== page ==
Commercial oil shale development in Utah, Wyoming and Colorado would require large volumes of water, threatening Western water supplies and jeopardizing fish and wildlife, according to a report released Thursday by Sportsmen for Responsible Energy Development (SFRED). According to the report, “Water Under Pressure: What Oil Shale Could Mean for Western Water, Fish and Wildlife,” a commercial oil shale industry would ultimately affect river flows and the habitat of native fish. Several important Western rivers – the Green, Colorado, White, Uintah and Duchesne – and the sportsmen who depend on them stand to see significant impacts from large-scale production. Whether it’s endangered and threatened species or the great trout fisheries beloved by anglers across the West, reduced stream flows will have negative repercussions for fish, sportsmen and the region’s outdoors-dependent economy.
An economically viable technology to turn kerogen – a precursor to oil – into a usable fuel is unproven, and the scope of the potential environmental impacts is unclear. But the Government Accountability Office estimates that industrial-scale oil shale production could require as much as 123 billion gallons of water – enough water for a city of more than 750,000 homes. Roads, new power plants and transmission lines would have to be built, causing significant land disturbances and further carving up wildlife habitat already pressured by oil and gas drilling.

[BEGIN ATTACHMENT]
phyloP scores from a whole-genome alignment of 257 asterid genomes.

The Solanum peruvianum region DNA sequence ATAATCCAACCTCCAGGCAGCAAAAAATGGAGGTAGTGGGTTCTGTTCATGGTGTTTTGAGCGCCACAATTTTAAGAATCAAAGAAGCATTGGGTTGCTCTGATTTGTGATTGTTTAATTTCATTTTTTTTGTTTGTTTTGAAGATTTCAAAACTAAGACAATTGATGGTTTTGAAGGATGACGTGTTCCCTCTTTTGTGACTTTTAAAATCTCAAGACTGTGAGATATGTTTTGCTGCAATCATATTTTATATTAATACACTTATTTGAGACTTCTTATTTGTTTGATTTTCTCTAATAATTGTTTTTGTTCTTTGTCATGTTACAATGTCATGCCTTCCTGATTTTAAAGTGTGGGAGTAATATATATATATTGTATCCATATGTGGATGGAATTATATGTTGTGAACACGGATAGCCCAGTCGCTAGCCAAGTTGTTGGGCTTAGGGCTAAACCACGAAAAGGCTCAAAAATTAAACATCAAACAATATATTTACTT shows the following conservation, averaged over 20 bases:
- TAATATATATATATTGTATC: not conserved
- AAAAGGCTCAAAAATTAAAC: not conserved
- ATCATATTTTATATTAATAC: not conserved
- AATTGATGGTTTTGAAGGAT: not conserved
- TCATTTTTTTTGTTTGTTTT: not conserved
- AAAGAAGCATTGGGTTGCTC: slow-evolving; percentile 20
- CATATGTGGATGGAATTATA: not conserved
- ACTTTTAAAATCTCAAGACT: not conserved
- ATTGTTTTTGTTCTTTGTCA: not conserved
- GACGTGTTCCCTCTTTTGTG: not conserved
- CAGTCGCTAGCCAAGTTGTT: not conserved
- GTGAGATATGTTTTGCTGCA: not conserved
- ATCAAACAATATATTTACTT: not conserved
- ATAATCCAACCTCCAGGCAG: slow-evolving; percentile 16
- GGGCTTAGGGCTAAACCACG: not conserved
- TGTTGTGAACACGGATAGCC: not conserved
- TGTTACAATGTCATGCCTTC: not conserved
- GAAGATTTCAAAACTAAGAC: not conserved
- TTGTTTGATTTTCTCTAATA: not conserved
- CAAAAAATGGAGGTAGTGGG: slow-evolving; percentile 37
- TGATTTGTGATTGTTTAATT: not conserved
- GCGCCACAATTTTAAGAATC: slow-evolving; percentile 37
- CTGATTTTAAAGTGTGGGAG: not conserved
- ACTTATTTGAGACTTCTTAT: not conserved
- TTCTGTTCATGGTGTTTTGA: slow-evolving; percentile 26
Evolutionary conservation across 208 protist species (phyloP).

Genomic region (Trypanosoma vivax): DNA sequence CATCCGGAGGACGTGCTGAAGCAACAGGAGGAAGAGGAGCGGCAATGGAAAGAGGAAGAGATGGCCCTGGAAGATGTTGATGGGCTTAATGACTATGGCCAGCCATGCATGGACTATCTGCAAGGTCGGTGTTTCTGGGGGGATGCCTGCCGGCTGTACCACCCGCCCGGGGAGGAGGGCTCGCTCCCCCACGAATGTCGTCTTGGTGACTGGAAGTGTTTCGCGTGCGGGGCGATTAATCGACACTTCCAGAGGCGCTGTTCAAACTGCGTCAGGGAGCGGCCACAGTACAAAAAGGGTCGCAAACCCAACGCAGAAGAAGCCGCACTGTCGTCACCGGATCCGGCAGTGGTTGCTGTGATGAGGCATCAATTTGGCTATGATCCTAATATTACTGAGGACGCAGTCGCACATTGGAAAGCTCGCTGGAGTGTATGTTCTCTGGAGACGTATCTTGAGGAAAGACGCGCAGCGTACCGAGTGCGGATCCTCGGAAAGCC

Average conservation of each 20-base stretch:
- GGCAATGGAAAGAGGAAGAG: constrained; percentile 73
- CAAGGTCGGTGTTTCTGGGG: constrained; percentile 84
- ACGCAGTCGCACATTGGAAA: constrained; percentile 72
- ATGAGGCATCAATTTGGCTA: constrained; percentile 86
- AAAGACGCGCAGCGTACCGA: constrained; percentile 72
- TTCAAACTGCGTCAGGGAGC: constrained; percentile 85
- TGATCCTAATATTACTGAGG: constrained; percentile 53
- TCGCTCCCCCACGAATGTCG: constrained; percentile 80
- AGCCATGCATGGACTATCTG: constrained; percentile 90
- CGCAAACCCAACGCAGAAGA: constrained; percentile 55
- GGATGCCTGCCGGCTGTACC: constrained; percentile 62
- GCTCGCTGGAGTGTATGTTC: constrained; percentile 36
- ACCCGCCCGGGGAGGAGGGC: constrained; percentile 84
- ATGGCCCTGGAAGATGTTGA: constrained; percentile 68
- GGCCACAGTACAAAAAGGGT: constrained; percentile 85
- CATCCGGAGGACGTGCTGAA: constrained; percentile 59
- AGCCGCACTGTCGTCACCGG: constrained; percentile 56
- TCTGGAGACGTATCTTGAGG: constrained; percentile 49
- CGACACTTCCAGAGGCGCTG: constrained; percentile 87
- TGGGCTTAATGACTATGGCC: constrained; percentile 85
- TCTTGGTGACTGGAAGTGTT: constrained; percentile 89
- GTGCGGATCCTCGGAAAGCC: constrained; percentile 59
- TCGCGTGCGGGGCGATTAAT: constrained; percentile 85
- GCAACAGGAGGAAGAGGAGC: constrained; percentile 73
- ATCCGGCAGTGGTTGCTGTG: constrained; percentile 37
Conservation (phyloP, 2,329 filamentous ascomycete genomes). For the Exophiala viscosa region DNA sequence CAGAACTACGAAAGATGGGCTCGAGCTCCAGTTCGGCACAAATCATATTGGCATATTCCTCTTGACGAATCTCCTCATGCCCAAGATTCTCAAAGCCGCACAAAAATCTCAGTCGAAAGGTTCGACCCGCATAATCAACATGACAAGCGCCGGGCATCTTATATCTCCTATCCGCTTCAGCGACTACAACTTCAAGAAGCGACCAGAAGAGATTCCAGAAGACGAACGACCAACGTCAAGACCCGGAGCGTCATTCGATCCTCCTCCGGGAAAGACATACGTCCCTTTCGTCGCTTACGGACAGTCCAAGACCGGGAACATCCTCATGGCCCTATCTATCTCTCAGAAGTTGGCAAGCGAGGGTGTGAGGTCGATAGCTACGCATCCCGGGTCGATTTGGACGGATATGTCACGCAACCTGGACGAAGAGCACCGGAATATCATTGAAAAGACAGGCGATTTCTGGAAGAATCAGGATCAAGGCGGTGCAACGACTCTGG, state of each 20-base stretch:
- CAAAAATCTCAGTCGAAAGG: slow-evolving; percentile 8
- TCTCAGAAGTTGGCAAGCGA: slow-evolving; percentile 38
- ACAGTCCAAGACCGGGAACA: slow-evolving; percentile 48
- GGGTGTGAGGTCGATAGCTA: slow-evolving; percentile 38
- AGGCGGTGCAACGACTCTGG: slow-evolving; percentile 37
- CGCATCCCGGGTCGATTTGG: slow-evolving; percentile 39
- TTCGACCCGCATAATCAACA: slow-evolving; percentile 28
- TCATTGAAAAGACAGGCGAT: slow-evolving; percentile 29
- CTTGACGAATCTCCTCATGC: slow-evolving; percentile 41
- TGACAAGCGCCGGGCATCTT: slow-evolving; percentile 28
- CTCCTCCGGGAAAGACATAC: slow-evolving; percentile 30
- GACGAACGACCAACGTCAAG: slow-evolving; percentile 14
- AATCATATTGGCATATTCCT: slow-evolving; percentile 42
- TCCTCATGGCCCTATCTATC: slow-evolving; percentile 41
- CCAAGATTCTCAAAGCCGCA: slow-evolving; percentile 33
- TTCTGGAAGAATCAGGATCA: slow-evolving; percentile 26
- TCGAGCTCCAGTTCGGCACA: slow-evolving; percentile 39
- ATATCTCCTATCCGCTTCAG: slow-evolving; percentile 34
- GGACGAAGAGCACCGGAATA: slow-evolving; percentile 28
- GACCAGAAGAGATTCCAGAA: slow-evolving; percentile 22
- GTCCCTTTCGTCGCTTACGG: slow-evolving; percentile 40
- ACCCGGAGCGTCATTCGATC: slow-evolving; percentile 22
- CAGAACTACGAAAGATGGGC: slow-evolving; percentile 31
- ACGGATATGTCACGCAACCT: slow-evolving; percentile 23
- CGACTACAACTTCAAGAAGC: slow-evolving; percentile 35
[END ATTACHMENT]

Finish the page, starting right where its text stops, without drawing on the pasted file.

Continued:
“For a resource that lies in the midst of the semi-arid West, with sparse precipitation and few large rivers, it is not clear where the water would come from or how it would affect fish and wildlife,” said Brad Powell, senior policy director for Trout Unlimited’s Sportsmen’s Conservation Project. “With the region’s water supply already strained and facing continued population growth, finding another increment of water for oil shale, while protecting native and sport fisheries, may be an insurmountable challenge.”
Additional research will be needed to determine whether or not oil shale is economically and environmentally feasible.
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